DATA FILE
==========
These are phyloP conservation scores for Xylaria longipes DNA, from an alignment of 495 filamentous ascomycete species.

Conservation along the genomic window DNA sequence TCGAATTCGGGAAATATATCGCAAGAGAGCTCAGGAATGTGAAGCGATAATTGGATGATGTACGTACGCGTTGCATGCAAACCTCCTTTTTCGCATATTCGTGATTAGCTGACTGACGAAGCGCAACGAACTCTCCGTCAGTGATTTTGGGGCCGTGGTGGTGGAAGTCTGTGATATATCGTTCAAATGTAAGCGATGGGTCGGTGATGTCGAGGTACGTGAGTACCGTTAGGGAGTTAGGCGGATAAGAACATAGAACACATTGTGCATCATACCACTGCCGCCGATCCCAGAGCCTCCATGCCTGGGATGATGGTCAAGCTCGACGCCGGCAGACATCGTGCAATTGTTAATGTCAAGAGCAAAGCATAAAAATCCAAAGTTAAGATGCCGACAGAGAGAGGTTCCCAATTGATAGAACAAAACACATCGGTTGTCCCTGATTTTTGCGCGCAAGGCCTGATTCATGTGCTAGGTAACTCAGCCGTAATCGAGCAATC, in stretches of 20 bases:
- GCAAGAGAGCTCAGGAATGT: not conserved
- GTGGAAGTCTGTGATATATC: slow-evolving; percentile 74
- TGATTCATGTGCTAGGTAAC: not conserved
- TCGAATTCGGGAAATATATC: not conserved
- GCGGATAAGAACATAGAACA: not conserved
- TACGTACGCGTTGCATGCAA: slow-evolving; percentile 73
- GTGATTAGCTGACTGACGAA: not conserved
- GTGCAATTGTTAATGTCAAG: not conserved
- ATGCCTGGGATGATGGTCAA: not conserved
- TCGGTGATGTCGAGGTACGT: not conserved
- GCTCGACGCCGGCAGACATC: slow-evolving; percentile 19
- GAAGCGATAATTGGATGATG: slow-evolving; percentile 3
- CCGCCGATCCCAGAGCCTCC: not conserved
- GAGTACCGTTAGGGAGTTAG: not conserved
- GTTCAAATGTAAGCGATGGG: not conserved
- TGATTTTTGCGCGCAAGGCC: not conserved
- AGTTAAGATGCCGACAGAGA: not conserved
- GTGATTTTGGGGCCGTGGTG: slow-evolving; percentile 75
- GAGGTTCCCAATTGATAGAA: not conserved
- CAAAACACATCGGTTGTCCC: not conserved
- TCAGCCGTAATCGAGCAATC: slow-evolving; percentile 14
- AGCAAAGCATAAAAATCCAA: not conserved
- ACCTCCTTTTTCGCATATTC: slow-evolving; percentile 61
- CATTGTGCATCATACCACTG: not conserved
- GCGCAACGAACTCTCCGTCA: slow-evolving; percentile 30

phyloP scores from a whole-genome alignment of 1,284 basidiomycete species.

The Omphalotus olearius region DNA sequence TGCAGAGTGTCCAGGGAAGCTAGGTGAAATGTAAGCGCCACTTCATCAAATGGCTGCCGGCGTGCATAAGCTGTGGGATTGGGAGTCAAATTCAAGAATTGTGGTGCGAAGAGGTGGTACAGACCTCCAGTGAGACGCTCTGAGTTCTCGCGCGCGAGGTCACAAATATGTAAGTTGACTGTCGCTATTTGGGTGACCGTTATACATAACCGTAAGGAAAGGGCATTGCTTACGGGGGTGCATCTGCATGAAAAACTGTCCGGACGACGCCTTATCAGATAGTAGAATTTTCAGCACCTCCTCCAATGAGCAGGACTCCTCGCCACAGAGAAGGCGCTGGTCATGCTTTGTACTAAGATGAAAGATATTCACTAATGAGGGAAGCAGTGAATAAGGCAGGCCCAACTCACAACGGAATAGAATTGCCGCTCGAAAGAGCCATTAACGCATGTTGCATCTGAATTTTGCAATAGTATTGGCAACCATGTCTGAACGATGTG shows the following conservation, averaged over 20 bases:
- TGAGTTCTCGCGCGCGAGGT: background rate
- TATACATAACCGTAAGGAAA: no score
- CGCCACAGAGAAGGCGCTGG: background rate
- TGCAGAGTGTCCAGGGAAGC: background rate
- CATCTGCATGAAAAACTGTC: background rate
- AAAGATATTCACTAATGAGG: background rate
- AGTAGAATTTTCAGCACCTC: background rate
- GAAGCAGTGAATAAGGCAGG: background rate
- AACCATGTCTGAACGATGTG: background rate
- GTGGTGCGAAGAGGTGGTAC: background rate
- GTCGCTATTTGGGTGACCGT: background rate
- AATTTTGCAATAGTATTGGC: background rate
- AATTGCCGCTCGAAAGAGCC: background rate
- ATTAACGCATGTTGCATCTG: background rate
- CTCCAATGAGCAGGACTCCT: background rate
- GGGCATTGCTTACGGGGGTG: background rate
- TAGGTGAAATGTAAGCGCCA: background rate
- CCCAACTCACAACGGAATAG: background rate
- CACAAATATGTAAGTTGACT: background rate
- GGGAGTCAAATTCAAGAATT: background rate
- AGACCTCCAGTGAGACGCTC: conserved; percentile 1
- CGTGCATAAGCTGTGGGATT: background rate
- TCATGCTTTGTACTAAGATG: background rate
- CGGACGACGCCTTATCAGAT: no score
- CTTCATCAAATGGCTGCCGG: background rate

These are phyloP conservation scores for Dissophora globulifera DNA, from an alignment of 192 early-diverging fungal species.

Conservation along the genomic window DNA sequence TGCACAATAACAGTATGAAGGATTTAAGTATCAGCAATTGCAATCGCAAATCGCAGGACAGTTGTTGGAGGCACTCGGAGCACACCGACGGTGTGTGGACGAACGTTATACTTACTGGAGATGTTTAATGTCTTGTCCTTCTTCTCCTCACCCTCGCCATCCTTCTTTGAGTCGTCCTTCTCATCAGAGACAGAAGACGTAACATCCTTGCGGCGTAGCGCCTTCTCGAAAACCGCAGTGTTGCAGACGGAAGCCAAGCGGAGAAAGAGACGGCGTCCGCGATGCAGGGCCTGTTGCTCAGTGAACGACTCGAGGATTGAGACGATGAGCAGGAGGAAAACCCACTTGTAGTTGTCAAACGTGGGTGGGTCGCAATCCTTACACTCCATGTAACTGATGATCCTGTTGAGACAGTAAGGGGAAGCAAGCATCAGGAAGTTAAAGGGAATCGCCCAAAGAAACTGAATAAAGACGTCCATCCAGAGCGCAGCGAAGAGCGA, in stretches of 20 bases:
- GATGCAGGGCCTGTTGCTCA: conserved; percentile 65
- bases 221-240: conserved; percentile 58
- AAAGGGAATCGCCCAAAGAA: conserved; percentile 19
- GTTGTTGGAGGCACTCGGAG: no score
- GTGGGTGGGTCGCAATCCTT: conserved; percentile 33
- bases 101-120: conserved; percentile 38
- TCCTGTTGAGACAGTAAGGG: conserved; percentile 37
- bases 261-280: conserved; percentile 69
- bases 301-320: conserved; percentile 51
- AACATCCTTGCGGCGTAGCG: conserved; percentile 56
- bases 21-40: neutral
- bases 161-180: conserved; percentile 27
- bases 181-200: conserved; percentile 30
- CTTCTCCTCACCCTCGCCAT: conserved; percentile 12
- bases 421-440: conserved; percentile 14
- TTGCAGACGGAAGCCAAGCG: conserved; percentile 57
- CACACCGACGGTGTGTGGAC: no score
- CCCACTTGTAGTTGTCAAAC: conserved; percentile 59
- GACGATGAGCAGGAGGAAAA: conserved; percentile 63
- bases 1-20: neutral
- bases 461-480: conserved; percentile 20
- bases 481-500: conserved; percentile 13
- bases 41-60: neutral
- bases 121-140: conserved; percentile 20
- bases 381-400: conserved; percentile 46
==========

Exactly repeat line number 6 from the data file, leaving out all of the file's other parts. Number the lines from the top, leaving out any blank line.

- TCGAATTCGGGAAATATATC: not conserved